Professor replies to New York’s impending approval of fracking drilling expansion

New York mustn’t contribute to the problems caused and posed by hydraulic fracturing (fracking) drilling by opening the state to drillers next year.

That is the feeling of one Cornell University ecology and biology professor who wrote an editorial in an edition of New York Daily News this week in response to a wave of conversely opinionated tomes from the state’s Governor Andrew Cuomo on the same pages of that newspaper in recent weeks. New York is currently the center of the hotly-contested fracking debate in the U.S. as it plans to open some public and private lands to companies which will lease it and open likely thousands of new wells in coming years.

The decision to allow fracking in New York has been exhaustively debated for several years and finally the state is ready to introduce draft regulations that will govern the controversial process of extracting natural gas, mostly, from underground shale formations. In New York, drilling companies are after the gas-rich Marcellus shale formation that extends across much of the southern and central portions of the state from west to east. The rock bed is believed to contain a fortune in natural gas reserves and the companies with the ability to get it are eager to get started.

Using a mix of hundreds of thousands of gallons of fresh water, dangerous silica sand, and a mix of more than 600 chemicals and other agents, a drill is rushed through an underground horizontal well that extends close to two miles until it reaches a shale formation. The drill and drilling slurry blast apart the rock and release natural gas, rushing it all back to the surface where it is supposed to be collected and stored.

Problems with this process have stoked an already hot debate on the value of domestic natural gas reserves. Opponents to the process believe fracking is dangerous for the environment and causes localized and widespread pollution and the faults of the process allow some dangerous toxins to create environmental threats long after a well is eventually closed.

In his editorial, David R. Atkinson, Professor of Ecology & Evolutionary Biology at Cornell University, states “The fracking cheerleaders are misinformed. Drilling for natural gas has some disastrous environmental consequences. It will speed climate change, not help stave it off. The methane that is inevitably emitted from natural gas wells and pipelines is more than 100 times more powerful than CO2 as a greenhouse gas during the first two decades after emission. Not only are the supposed global warming benefits of hydrofracking nonexistent, but those whose chief environmental concern is climate change must acknowledge that the technology is about as harmful as they come.”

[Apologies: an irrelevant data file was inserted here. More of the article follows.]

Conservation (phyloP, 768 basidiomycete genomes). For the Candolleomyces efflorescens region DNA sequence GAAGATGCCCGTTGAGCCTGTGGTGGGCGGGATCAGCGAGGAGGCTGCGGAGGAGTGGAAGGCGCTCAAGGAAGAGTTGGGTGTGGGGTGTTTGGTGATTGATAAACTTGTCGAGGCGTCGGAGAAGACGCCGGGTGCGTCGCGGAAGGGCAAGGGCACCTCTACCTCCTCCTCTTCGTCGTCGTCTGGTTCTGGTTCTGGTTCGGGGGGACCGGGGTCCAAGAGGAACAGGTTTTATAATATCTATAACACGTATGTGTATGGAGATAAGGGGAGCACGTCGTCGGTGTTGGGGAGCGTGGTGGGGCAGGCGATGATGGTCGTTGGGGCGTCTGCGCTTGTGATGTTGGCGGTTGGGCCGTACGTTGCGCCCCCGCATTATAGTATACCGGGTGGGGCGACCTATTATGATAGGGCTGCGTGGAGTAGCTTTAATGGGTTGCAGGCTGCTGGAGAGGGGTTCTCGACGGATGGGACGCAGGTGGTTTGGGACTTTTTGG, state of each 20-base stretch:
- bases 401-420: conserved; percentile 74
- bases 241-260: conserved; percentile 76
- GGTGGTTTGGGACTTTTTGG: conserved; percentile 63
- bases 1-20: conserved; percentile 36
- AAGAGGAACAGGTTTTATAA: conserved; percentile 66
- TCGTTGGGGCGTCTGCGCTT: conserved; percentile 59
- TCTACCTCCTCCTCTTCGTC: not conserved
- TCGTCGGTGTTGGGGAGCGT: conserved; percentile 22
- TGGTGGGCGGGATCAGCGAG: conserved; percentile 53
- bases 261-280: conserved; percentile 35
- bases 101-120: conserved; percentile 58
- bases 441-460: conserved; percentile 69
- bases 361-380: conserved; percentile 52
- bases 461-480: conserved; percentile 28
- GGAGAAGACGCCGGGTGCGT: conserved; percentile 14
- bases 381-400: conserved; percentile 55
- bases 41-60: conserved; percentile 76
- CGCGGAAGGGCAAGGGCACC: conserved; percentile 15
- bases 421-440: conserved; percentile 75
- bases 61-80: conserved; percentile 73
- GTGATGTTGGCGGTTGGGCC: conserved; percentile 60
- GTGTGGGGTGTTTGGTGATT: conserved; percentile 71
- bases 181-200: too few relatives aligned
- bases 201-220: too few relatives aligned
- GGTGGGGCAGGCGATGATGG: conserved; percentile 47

Proponents of fracking drilling, like Cuomo, believe the benefits of the process will help New York and the nation, not only economically but also environmentally. But as the state gets set to allow fracking wells to be opened on privately leased lands and some public plots, some local governments in the state do not share the same sentiment and have passed laws to ban drilling ahead of the state allowing it.

In neighboring Pennsylvania, those living closest to active fracking wells believe the drilling has been a burden on their lives in many ways, not only environmentally but also to their health. They blame fracking drilling for health problems like breathing difficulty and skin irritations, some of which have escalated in severity the longer they are exposed to these dangerous elements.

Opponents to fracking also say the drilling has contaminated their fresh water supplies and polluted their around their homes, forcing some to leave altogether to escape the pollution.

New York officials have announced they’ll pass draft rules on fracking drilling early next year.

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